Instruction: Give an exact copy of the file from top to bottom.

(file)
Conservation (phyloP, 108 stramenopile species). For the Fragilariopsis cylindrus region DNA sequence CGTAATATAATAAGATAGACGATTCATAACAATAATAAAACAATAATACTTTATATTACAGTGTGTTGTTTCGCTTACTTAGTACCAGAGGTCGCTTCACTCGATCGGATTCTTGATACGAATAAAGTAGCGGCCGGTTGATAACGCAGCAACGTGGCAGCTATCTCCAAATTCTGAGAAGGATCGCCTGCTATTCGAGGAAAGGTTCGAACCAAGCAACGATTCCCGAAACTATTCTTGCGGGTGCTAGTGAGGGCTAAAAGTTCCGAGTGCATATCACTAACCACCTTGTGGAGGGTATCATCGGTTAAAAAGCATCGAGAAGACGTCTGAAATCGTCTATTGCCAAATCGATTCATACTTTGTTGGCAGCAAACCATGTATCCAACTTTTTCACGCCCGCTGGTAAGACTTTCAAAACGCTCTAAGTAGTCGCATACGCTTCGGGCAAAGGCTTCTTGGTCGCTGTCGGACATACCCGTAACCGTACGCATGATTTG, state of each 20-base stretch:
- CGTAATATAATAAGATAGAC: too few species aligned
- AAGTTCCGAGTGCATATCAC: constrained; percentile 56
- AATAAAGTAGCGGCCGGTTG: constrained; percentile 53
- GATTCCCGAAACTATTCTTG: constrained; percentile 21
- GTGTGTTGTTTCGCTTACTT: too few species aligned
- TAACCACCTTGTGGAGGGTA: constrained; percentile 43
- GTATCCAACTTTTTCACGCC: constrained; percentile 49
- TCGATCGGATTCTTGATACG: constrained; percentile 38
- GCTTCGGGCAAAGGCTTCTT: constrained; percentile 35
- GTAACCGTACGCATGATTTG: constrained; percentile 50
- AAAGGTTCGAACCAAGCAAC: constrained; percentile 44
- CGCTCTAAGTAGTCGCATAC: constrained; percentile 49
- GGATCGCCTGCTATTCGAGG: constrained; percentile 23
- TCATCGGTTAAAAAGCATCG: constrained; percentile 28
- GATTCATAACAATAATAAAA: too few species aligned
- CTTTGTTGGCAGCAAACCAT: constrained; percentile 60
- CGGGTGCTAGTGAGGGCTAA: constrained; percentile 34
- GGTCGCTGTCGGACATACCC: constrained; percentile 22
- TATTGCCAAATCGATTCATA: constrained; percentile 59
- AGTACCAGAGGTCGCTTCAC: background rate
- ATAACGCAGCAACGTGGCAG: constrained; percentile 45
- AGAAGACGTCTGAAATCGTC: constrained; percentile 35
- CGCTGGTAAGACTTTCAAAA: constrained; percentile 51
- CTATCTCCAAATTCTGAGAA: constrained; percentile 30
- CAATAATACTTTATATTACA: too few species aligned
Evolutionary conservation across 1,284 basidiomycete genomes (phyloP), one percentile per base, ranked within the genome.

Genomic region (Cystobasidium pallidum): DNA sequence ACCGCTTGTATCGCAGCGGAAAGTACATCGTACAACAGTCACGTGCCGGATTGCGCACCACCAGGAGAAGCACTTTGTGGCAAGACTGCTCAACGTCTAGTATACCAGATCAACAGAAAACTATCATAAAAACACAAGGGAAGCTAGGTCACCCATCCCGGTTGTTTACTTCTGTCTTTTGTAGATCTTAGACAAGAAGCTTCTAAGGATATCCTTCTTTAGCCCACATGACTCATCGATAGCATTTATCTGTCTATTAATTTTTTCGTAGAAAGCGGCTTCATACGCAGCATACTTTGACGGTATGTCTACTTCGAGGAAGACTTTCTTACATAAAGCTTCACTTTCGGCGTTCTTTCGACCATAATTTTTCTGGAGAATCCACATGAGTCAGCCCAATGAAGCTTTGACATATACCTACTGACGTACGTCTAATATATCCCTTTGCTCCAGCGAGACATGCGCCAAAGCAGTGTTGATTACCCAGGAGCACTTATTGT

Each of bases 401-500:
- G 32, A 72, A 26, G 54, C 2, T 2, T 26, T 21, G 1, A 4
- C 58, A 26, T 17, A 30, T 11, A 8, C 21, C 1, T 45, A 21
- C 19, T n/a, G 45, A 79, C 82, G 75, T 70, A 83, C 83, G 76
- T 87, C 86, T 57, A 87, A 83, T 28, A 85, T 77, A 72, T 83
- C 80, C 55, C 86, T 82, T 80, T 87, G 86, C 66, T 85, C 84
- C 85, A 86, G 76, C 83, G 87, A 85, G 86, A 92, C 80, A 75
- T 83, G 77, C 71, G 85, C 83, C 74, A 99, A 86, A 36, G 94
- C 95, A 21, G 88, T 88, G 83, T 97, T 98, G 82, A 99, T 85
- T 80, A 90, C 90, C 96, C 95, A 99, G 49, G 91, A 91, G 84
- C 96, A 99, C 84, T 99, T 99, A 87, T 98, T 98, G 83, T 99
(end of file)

Conservation (phyloP, 108 stramenopile species). For the Fragilariopsis cylindrus region DNA sequence CGTAATATAATAAGATAGACGATTCATAACAATAATAAAACAATAATACTTTATATTACAGTGTGTTGTTTCGCTTACTTAGTACCAGAGGTCGCTTCACTCGATCGGATTCTTGATACGAATAAAGTAGCGGCCGGTTGATAACGCAGCAACGTGGCAGCTATCTCCAAATTCTGAGAAGGATCGCCTGCTATTCGAGGAAAGGTTCGAACCAAGCAACGATTCCCGAAACTATTCTTGCGGGTGCTAGTGAGGGCTAAAAGTTCCGAGTGCATATCACTAACCACCTTGTGGAGGGTATCATCGGTTAAAAAGCATCGAGAAGACGTCTGAAATCGTCTATTGCCAAATCGATTCATACTTTGTTGGCAGCAAACCATGTATCCAACTTTTTCACGCCCGCTGGTAAGACTTTCAAAACGCTCTAAGTAGTCGCATACGCTTCGGGCAAAGGCTTCTTGGTCGCTGTCGGACATACCCGTAACCGTACGCATGATTTG, state of each 20-base stretch:
- CGTAATATAATAAGATAGAC: too few species aligned
- AAGTTCCGAGTGCATATCAC: constrained; percentile 56
- AATAAAGTAGCGGCCGGTTG: constrained; percentile 53
- GATTCCCGAAACTATTCTTG: constrained; percentile 21
- GTGTGTTGTTTCGCTTACTT: too few species aligned
- TAACCACCTTGTGGAGGGTA: constrained; percentile 43
- GTATCCAACTTTTTCACGCC: constrained; percentile 49
- TCGATCGGATTCTTGATACG: constrained; percentile 38
- GCTTCGGGCAAAGGCTTCTT: constrained; percentile 35
- GTAACCGTACGCATGATTTG: constrained; percentile 50
- AAAGGTTCGAACCAAGCAAC: constrained; percentile 44
- CGCTCTAAGTAGTCGCATAC: constrained; percentile 49
- GGATCGCCTGCTATTCGAGG: constrained; percentile 23
- TCATCGGTTAAAAAGCATCG: constrained; percentile 28
- GATTCATAACAATAATAAAA: too few species aligned
- CTTTGTTGGCAGCAAACCAT: constrained; percentile 60
- CGGGTGCTAGTGAGGGCTAA: constrained; percentile 34
- GGTCGCTGTCGGACATACCC: constrained; percentile 22
- TATTGCCAAATCGATTCATA: constrained; percentile 59
- AGTACCAGAGGTCGCTTCAC: background rate
- ATAACGCAGCAACGTGGCAG: constrained; percentile 45
- AGAAGACGTCTGAAATCGTC: constrained; percentile 35
- CGCTGGTAAGACTTTCAAAA: constrained; percentile 51
- CTATCTCCAAATTCTGAGAA: constrained; percentile 30
- CAATAATACTTTATATTACA: too few species aligned
Evolutionary conservation across 1,284 basidiomycete genomes (phyloP), one percentile per base, ranked within the genome.

Genomic region (Cystobasidium pallidum): DNA sequence ACCGCTTGTATCGCAGCGGAAAGTACATCGTACAACAGTCACGTGCCGGATTGCGCACCACCAGGAGAAGCACTTTGTGGCAAGACTGCTCAACGTCTAGTATACCAGATCAACAGAAAACTATCATAAAAACACAAGGGAAGCTAGGTCACCCATCCCGGTTGTTTACTTCTGTCTTTTGTAGATCTTAGACAAGAAGCTTCTAAGGATATCCTTCTTTAGCCCACATGACTCATCGATAGCATTTATCTGTCTATTAATTTTTTCGTAGAAAGCGGCTTCATACGCAGCATACTTTGACGGTATGTCTACTTCGAGGAAGACTTTCTTACATAAAGCTTCACTTTCGGCGTTCTTTCGACCATAATTTTTCTGGAGAATCCACATGAGTCAGCCCAATGAAGCTTTGACATATACCTACTGACGTACGTCTAATATATCCCTTTGCTCCAGCGAGACATGCGCCAAAGCAGTGTTGATTACCCAGGAGCACTTATTGT

Each of bases 401-500:
- G 32, A 72, A 26, G 54, C 2, T 2, T 26, T 21, G 1, A 4
- C 58, A 26, T 17, A 30, T 11, A 8, C 21, C 1, T 45, A 21
- C 19, T n/a, G 45, A 79, C 82, G 75, T 70, A 83, C 83, G 76
- T 87, C 86, T 57, A 87, A 83, T 28, A 85, T 77, A 72, T 83
- C 80, C 55, C 86, T 82, T 80, T 87, G 86, C 66, T 85, C 84
- C 85, A 86, G 76, C 83, G 87, A 85, G 86, A 92, C 80, A 75
- T 83, G 77, C 71, G 85, C 83, C 74, A 99, A 86, A 36, G 94
- C 95, A 21, G 88, T 88, G 83, T 97, T 98, G 82, A 99, T 85
- T 80, A 90, C 90, C 96, C 95, A 99, G 49, G 91, A 91, G 84
- C 96, A 99, C 84, T 99, T 99, A 87, T 98, T 98, G 83, T 99